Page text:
On a summer night in a pastoral field north of Allentown, Pa., cars form rows at dusk to enjoy film in the open air at Shankweiler's Drive-In on August 10, 1993. This summer, the drive-in theater, a uniquely American institution turns 60 in a world that has largely passed it by. The villans: Mall multiplex theaters, televisions, videocassette recorders and rising suburban land prices.

AP Photo

It appears there is standing room only at the Moonlite drive-in theater in South Bend, Ind. Actually the area is jammed with new Studebaker cars awaiting shipment to dealers.

AP Photo

Tom Smith, Urbana, mo., inventor, demonstrates how customers see movies on separate screens in his new Multiscope Drive-in Theater at Urbana, Missouri on August 2, 1953. The layout is in shape of wheel with projection booth in center. Image is flashed to rear of screens. Smith wont tell how projector directs image on separate beans to individual screens, but say eventually system will have screens for 150-200 cars. Advantages of new system, Smith says, are clearer images and each customers has an equally good view.

Photo by Joe Raedle/Newsmakers

Moviegoers enjoy the Fiesta drive-in movie theater August 10, 2000 in Carlsbad, New Mexico. The death of the drive-in has been proclaimed far and wide. In the 1960s, more than 4,000 operated in the nation, according to the United Drive-In Theater Owners Association. Today there are around 500 throughout the nation. Drive-ins originally were built on the outskirts of town, where land was inexpensive. As cities grew so did property values, and many of the theaters were razed in favor of housing developments and malls. In the late ''70s and early ''80s, competition from indoor theater multiplexes and home videos helped reduce the number even further. But some of the surviving drive-ins are making a comeback such as the Fiesta drive-in that has been running for the last 10 years.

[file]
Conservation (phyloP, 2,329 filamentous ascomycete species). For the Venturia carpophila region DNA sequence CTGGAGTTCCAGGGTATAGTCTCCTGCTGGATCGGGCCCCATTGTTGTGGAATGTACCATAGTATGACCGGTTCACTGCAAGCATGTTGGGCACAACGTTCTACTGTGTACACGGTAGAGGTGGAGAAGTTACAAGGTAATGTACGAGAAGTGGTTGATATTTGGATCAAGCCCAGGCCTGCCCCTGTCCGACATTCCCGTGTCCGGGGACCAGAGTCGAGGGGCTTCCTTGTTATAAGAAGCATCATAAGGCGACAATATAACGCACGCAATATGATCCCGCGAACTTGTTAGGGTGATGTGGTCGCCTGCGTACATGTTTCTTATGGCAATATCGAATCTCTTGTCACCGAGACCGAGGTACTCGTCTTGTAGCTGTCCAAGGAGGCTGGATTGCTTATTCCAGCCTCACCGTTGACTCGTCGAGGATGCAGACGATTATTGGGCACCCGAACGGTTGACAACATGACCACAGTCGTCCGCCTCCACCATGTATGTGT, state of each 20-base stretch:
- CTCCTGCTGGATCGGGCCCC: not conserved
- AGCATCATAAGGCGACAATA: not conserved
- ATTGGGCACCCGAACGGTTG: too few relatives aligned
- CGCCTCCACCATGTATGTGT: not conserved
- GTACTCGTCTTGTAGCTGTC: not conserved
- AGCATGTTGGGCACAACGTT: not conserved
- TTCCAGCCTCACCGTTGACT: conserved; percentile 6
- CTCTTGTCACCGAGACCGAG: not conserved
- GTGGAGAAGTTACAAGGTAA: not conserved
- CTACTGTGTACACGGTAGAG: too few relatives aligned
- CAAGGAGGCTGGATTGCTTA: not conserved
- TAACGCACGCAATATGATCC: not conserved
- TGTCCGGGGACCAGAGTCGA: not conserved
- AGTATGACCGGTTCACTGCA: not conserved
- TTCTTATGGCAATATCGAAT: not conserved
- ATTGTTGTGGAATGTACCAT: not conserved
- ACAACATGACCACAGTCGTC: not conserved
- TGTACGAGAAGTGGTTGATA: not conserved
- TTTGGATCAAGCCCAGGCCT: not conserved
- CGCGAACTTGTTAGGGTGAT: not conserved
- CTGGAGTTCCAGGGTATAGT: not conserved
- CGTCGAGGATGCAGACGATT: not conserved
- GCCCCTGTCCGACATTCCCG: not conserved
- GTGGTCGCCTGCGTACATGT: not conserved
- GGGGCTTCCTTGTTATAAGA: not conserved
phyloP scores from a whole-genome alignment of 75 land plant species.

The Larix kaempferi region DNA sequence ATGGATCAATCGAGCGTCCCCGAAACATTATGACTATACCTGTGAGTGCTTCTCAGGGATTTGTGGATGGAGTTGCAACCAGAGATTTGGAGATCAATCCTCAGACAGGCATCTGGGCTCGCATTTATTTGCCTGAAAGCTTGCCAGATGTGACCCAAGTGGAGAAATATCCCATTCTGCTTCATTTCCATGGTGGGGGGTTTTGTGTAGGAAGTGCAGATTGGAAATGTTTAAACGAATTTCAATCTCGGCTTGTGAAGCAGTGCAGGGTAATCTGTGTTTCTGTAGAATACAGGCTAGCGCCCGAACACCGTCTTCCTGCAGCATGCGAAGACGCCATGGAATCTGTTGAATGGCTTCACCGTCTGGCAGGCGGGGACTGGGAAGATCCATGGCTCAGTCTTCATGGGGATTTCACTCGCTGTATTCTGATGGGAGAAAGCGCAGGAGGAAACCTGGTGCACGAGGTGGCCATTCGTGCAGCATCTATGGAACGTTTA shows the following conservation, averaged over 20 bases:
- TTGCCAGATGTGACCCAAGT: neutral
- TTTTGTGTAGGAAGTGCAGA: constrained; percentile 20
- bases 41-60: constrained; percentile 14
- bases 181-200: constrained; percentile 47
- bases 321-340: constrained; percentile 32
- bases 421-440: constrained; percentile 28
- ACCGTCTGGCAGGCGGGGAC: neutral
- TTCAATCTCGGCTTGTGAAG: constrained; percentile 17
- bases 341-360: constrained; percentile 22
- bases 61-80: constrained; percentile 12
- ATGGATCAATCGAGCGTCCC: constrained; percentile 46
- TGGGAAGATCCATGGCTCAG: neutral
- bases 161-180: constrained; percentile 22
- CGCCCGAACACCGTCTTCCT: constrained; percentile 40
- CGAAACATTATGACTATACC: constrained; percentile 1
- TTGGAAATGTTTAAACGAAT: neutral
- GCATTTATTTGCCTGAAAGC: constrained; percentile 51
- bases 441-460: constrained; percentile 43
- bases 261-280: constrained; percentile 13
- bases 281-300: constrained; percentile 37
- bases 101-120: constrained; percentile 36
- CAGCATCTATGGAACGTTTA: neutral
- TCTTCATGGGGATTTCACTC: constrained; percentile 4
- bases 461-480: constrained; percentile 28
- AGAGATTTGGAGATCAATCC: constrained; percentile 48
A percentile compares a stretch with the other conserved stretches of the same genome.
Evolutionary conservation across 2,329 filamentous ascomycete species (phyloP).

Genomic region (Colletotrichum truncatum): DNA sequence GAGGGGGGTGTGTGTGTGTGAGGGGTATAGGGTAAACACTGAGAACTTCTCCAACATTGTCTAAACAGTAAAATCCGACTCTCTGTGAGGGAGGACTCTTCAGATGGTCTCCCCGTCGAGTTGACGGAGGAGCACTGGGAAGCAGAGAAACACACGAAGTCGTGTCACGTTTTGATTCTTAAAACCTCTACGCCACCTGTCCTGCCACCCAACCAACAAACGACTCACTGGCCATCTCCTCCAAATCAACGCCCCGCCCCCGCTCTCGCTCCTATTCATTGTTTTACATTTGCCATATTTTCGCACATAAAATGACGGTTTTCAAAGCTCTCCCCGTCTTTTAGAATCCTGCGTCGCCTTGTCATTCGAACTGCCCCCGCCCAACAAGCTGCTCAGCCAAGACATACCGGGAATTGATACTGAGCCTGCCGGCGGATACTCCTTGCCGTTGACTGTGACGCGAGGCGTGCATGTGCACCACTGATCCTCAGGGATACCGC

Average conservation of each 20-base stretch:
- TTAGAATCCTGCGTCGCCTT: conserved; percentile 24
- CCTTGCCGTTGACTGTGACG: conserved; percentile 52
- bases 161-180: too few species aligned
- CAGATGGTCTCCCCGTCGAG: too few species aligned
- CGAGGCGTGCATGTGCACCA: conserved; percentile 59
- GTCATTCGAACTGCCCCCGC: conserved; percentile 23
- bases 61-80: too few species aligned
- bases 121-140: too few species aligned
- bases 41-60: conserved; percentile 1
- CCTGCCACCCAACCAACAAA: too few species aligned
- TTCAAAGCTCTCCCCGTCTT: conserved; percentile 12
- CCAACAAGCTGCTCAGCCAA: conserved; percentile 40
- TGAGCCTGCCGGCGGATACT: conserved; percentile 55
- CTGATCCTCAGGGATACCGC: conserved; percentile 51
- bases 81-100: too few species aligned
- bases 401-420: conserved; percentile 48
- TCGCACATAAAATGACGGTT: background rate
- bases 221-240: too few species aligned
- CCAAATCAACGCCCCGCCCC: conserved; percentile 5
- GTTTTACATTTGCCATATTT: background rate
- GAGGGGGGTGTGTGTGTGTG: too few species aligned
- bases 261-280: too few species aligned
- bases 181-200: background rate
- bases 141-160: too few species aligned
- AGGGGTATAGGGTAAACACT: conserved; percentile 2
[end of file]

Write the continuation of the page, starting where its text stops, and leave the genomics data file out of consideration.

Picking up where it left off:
Photo by Mark Jay Goebel/Getty Images

Drive in movie theatre marquee, late 1940s or early 1950s.

Photo by Jonathan Torgovnik/Getty Images

People watching a film at Prarthana Drive-In Beach Theater January 2000 in Chennai, India. Chennai's Prarthana Drive-In Beach Theater is the only one in southern India. Many viewers prefer to sit outside their cars in chairs that they bring along with them. Chennai has its own vigorous film industry with films made in the Tamil language.

Photo by Keystone/Getty Images

10th July 1961: 550 cars watch the film on the opening night of the first drive-in cinema in Scandinavia, situated outside Copenhagen.

AP Photo

An air-minded proprietor decided the drive-in theatre wasn’t enough in this air age, so it’s been combined with a landing strip and becomes part fly-in theatre. Here a light plane is parked behind a group of cars at the East Dennis, Mass., Drive-In Fly-In Theatre at its opening on July 16, 1949. Admission, $1 per person, is the same for movie going pilots as it is for autoists.

Photo by Hulton Archive/Getty Images

People watch an unidentified movie from inside their cars at the Whitestone Bridge Drive-in Movie Theater, the Bronx, New York, June 20, 1951.

Photo by Hulton Archive/Getty Images

People watch an unidentified movie from inside their cars at the Whitestone Bridge Drive-in Movie Theater, the Bronx, New York, June 20, 1951.

Photo by Hulton Archive/Getty Images

A uniformed drive-in theater attendant hands a clip-on speaker to the driver of convertible while the car's other passengers watch, New York, early 1950s.

Photo by George Enell/Getty Images

A woman standing next to a parked car in the middle of the road, looking up at a sign that reads, 'Drive-In Theatre'.